Physicians who provide obstetrical care in rural areas face exposure to liability action and confront a critical decision whether to continue to offer these services. This paper draws upon social-psychological and decision theories to investigate this decision. Ninety-four percent of all obstetricians and family and general physicians practicing in the 12 nonmetropolitan counties of one state responded to a mail survey that asked about their intention to continue or discontinue obstetrical practice, two dimensions of subjective risk (perceived likelihood of threats in the malpractice environment and perceived magnitude of negative consequences from being sued), and adaptive changes to protect against malpractice. The results suggest that (a) perceived extent of negative consequences (but not perceived likelihood of malpractice threats) drives intention to leave obstetrics, (b) the professional and reputational impacts of a suit - not the dollar amount of award or settlement - predicts intention to stop practicing obstetrics, and (c) physicians planning to continue providing obstetrical care in the future have made recent practice changes that may further exacerbate access problems.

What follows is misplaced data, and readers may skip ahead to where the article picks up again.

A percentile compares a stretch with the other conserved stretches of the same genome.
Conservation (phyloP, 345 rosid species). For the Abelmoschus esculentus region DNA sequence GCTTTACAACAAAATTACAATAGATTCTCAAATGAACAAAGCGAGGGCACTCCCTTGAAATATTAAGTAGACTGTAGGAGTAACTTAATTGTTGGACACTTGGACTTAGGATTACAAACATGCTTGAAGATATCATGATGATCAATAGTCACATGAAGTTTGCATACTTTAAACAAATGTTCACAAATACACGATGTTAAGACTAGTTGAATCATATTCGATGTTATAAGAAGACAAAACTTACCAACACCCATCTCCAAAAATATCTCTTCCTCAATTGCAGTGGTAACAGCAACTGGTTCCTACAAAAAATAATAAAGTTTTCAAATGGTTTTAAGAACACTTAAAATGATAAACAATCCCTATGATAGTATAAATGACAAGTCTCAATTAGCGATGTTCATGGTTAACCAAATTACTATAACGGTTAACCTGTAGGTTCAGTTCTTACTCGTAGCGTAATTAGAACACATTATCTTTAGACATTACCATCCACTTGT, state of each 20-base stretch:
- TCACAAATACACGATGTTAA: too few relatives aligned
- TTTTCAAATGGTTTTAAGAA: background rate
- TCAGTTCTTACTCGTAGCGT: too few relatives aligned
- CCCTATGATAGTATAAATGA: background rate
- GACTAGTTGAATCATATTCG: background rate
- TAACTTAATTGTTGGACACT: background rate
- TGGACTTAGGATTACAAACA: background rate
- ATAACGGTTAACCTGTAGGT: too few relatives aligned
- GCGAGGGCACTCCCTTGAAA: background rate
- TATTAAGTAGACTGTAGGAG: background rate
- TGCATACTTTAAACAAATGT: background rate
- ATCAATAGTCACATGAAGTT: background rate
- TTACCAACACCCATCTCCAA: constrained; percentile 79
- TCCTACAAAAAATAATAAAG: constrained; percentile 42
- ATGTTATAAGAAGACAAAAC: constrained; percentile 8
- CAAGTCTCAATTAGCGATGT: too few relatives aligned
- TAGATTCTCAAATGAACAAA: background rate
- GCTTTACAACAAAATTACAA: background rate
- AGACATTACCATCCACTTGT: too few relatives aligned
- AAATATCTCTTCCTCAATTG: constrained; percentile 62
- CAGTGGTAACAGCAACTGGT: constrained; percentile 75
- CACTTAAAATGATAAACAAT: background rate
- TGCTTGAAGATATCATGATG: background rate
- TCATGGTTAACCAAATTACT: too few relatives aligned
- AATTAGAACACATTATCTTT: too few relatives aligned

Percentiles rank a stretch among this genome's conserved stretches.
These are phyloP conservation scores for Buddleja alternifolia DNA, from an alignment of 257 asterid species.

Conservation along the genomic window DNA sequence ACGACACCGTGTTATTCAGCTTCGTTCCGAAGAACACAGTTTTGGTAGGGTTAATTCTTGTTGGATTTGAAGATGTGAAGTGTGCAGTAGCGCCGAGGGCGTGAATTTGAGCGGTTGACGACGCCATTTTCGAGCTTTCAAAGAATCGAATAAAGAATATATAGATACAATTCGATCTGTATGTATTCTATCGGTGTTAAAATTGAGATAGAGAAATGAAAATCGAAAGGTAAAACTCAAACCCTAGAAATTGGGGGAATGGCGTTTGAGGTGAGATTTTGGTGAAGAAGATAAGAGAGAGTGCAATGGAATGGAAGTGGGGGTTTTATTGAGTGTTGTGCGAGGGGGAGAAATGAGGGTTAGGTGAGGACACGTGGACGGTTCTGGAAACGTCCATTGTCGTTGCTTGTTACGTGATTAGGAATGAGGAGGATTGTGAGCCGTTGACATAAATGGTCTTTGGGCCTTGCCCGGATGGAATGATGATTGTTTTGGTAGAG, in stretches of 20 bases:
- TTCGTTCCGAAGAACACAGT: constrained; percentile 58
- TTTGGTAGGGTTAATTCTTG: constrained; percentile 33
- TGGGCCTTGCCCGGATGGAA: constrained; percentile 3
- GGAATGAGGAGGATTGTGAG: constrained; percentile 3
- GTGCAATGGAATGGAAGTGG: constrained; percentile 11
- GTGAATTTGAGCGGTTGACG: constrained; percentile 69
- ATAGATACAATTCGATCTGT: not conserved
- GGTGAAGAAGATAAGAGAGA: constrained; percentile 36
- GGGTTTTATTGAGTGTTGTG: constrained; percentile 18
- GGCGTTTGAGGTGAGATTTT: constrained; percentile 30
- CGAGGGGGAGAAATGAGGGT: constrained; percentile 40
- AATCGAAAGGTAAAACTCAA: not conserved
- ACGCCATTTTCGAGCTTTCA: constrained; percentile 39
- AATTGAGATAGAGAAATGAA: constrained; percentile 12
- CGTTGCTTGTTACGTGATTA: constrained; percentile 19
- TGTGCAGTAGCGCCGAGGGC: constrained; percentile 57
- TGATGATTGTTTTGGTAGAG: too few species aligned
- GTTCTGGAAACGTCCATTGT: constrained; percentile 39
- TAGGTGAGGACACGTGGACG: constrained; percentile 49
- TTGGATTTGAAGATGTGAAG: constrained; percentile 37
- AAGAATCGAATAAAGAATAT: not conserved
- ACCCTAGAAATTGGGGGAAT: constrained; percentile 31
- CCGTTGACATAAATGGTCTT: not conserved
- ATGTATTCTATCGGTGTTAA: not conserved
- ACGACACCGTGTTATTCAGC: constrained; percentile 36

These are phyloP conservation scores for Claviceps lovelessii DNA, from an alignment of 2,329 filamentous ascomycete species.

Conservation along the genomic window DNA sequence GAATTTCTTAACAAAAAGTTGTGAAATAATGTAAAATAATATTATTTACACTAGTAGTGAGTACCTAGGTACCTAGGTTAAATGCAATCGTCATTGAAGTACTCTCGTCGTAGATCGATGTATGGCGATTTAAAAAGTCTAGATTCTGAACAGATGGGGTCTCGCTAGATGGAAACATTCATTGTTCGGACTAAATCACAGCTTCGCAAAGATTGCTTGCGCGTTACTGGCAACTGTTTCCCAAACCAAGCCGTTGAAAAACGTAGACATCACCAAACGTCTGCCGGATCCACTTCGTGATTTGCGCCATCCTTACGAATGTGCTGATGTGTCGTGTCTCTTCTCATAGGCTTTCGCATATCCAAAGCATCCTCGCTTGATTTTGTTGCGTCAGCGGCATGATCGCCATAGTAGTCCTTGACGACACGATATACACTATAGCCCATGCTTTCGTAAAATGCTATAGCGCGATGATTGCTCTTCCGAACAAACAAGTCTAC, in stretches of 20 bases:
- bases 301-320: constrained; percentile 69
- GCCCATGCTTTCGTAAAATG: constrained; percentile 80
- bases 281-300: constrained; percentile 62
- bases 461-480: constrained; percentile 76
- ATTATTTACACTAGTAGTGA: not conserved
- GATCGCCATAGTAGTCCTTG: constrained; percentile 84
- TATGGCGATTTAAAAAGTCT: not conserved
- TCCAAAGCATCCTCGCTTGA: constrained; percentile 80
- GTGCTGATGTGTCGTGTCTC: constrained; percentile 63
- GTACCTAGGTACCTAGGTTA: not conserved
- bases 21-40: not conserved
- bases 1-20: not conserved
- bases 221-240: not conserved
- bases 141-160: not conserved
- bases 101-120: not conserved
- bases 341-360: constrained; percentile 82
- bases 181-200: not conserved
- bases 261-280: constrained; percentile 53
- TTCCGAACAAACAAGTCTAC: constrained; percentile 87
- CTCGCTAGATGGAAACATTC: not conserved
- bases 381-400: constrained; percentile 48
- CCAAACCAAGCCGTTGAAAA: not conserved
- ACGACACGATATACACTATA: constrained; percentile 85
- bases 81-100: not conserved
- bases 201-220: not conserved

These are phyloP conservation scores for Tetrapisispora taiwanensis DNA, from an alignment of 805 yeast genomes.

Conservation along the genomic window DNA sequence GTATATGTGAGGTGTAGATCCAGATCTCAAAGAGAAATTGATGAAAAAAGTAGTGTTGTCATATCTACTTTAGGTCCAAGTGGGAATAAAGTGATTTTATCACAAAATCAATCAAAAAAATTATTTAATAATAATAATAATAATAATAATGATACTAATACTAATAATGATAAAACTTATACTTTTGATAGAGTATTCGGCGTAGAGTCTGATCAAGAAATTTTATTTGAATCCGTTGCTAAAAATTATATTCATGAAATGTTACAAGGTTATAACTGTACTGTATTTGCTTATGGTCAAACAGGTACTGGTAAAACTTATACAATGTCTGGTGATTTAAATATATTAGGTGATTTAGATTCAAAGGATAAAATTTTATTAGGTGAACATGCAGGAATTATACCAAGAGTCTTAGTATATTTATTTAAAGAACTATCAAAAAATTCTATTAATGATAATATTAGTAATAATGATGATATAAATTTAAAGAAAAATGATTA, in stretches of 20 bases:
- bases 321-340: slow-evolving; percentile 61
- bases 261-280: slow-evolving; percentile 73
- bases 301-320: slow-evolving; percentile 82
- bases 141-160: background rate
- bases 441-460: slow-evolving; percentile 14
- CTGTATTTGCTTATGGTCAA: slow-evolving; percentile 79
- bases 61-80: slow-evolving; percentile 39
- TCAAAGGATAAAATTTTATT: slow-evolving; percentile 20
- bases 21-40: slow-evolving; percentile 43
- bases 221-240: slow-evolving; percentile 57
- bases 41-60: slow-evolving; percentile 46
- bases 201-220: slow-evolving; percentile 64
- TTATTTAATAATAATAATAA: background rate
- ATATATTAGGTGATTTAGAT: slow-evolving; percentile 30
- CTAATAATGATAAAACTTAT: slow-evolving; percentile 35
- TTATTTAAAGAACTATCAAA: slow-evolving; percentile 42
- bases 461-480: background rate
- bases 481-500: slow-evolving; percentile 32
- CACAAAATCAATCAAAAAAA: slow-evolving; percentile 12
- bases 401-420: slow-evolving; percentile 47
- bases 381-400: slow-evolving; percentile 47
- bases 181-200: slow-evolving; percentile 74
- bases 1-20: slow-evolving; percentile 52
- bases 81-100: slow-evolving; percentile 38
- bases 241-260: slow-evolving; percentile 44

|Original language||English (US)|
|Number of pages||13|
|Journal||Journal of Rural Health|
|State||Published - 1999|
ASJC Scopus subject areas
- Public Health, Environmental and Occupational Health